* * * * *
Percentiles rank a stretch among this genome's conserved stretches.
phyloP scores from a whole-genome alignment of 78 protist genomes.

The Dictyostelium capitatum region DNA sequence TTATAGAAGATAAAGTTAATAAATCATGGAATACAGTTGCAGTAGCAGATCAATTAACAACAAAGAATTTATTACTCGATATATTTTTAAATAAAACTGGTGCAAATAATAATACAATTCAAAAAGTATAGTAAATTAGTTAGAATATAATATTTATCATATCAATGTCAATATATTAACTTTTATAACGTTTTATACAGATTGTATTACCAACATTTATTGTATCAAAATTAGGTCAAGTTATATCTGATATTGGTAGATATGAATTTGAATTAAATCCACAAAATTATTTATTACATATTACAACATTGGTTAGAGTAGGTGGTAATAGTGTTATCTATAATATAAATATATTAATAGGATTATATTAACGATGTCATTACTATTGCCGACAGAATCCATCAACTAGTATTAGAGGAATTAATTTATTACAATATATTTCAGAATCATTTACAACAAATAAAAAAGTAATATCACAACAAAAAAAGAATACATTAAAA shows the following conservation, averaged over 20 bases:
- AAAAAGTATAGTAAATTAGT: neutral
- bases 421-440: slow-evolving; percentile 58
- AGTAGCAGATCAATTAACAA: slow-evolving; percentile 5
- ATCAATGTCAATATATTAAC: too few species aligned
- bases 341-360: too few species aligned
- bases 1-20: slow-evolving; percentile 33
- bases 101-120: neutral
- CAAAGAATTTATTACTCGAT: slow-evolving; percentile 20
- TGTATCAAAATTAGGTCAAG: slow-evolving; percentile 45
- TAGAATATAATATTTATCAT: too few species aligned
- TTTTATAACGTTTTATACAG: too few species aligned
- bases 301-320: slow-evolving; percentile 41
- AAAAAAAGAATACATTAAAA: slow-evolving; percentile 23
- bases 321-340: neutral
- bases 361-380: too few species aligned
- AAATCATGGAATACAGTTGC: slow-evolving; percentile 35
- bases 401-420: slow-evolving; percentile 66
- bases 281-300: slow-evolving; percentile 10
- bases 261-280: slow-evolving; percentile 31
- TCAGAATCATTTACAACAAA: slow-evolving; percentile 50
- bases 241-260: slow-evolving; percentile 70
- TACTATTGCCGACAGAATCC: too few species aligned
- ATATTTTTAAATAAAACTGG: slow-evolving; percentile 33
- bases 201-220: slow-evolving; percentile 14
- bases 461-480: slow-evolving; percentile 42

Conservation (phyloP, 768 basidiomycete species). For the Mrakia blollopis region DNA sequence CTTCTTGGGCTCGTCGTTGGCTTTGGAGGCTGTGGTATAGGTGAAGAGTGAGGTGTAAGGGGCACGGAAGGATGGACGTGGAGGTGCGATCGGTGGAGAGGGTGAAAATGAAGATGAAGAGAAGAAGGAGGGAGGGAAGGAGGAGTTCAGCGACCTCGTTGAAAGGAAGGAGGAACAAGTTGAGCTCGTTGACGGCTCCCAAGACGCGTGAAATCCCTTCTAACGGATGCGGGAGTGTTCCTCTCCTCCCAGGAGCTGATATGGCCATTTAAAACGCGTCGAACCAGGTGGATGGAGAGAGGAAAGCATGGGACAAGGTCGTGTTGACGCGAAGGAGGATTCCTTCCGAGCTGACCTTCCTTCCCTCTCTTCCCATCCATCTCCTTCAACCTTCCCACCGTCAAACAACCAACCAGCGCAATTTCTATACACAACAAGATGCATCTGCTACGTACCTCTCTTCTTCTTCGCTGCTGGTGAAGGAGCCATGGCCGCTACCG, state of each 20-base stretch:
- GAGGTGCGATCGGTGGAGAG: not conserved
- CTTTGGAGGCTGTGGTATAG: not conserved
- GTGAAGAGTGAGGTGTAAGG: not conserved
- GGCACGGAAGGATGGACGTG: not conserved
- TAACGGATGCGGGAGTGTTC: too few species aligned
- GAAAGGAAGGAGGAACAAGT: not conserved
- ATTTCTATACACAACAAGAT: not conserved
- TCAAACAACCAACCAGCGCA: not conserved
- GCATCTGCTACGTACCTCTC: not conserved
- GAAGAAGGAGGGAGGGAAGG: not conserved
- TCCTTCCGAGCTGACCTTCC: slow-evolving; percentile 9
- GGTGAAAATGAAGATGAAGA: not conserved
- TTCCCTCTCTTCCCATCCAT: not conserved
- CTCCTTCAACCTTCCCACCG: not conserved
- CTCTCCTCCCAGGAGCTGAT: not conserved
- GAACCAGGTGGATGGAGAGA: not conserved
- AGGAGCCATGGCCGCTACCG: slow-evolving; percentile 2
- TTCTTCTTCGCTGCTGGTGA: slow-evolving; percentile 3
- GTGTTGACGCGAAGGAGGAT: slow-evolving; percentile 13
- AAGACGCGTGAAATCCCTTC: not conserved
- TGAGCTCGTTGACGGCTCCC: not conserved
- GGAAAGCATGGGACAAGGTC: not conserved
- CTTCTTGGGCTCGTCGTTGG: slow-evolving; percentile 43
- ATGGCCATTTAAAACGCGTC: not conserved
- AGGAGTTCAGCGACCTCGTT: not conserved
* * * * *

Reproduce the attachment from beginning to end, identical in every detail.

Percentiles rank a stretch among this genome's conserved stretches.
phyloP scores from a whole-genome alignment of 78 protist genomes.

The Dictyostelium capitatum region DNA sequence TTATAGAAGATAAAGTTAATAAATCATGGAATACAGTTGCAGTAGCAGATCAATTAACAACAAAGAATTTATTACTCGATATATTTTTAAATAAAACTGGTGCAAATAATAATACAATTCAAAAAGTATAGTAAATTAGTTAGAATATAATATTTATCATATCAATGTCAATATATTAACTTTTATAACGTTTTATACAGATTGTATTACCAACATTTATTGTATCAAAATTAGGTCAAGTTATATCTGATATTGGTAGATATGAATTTGAATTAAATCCACAAAATTATTTATTACATATTACAACATTGGTTAGAGTAGGTGGTAATAGTGTTATCTATAATATAAATATATTAATAGGATTATATTAACGATGTCATTACTATTGCCGACAGAATCCATCAACTAGTATTAGAGGAATTAATTTATTACAATATATTTCAGAATCATTTACAACAAATAAAAAAGTAATATCACAACAAAAAAAGAATACATTAAAA shows the following conservation, averaged over 20 bases:
- AAAAAGTATAGTAAATTAGT: neutral
- bases 421-440: slow-evolving; percentile 58
- AGTAGCAGATCAATTAACAA: slow-evolving; percentile 5
- ATCAATGTCAATATATTAAC: too few species aligned
- bases 341-360: too few species aligned
- bases 1-20: slow-evolving; percentile 33
- bases 101-120: neutral
- CAAAGAATTTATTACTCGAT: slow-evolving; percentile 20
- TGTATCAAAATTAGGTCAAG: slow-evolving; percentile 45
- TAGAATATAATATTTATCAT: too few species aligned
- TTTTATAACGTTTTATACAG: too few species aligned
- bases 301-320: slow-evolving; percentile 41
- AAAAAAAGAATACATTAAAA: slow-evolving; percentile 23
- bases 321-340: neutral
- bases 361-380: too few species aligned
- AAATCATGGAATACAGTTGC: slow-evolving; percentile 35
- bases 401-420: slow-evolving; percentile 66
- bases 281-300: slow-evolving; percentile 10
- bases 261-280: slow-evolving; percentile 31
- TCAGAATCATTTACAACAAA: slow-evolving; percentile 50
- bases 241-260: slow-evolving; percentile 70
- TACTATTGCCGACAGAATCC: too few species aligned
- ATATTTTTAAATAAAACTGG: slow-evolving; percentile 33
- bases 201-220: slow-evolving; percentile 14
- bases 461-480: slow-evolving; percentile 42

Conservation (phyloP, 768 basidiomycete species). For the Mrakia blollopis region DNA sequence CTTCTTGGGCTCGTCGTTGGCTTTGGAGGCTGTGGTATAGGTGAAGAGTGAGGTGTAAGGGGCACGGAAGGATGGACGTGGAGGTGCGATCGGTGGAGAGGGTGAAAATGAAGATGAAGAGAAGAAGGAGGGAGGGAAGGAGGAGTTCAGCGACCTCGTTGAAAGGAAGGAGGAACAAGTTGAGCTCGTTGACGGCTCCCAAGACGCGTGAAATCCCTTCTAACGGATGCGGGAGTGTTCCTCTCCTCCCAGGAGCTGATATGGCCATTTAAAACGCGTCGAACCAGGTGGATGGAGAGAGGAAAGCATGGGACAAGGTCGTGTTGACGCGAAGGAGGATTCCTTCCGAGCTGACCTTCCTTCCCTCTCTTCCCATCCATCTCCTTCAACCTTCCCACCGTCAAACAACCAACCAGCGCAATTTCTATACACAACAAGATGCATCTGCTACGTACCTCTCTTCTTCTTCGCTGCTGGTGAAGGAGCCATGGCCGCTACCG, state of each 20-base stretch:
- GAGGTGCGATCGGTGGAGAG: not conserved
- CTTTGGAGGCTGTGGTATAG: not conserved
- GTGAAGAGTGAGGTGTAAGG: not conserved
- GGCACGGAAGGATGGACGTG: not conserved
- TAACGGATGCGGGAGTGTTC: too few species aligned
- GAAAGGAAGGAGGAACAAGT: not conserved
- ATTTCTATACACAACAAGAT: not conserved
- TCAAACAACCAACCAGCGCA: not conserved
- GCATCTGCTACGTACCTCTC: not conserved
- GAAGAAGGAGGGAGGGAAGG: not conserved
- TCCTTCCGAGCTGACCTTCC: slow-evolving; percentile 9
- GGTGAAAATGAAGATGAAGA: not conserved
- TTCCCTCTCTTCCCATCCAT: not conserved
- CTCCTTCAACCTTCCCACCG: not conserved
- CTCTCCTCCCAGGAGCTGAT: not conserved
- GAACCAGGTGGATGGAGAGA: not conserved
- AGGAGCCATGGCCGCTACCG: slow-evolving; percentile 2
- TTCTTCTTCGCTGCTGGTGA: slow-evolving; percentile 3
- GTGTTGACGCGAAGGAGGAT: slow-evolving; percentile 13
- AAGACGCGTGAAATCCCTTC: not conserved
- TGAGCTCGTTGACGGCTCCC: not conserved
- GGAAAGCATGGGACAAGGTC: not conserved
- CTTCTTGGGCTCGTCGTTGG: slow-evolving; percentile 43
- ATGGCCATTTAAAACGCGTC: not conserved
- AGGAGTTCAGCGACCTCGTT: not conserved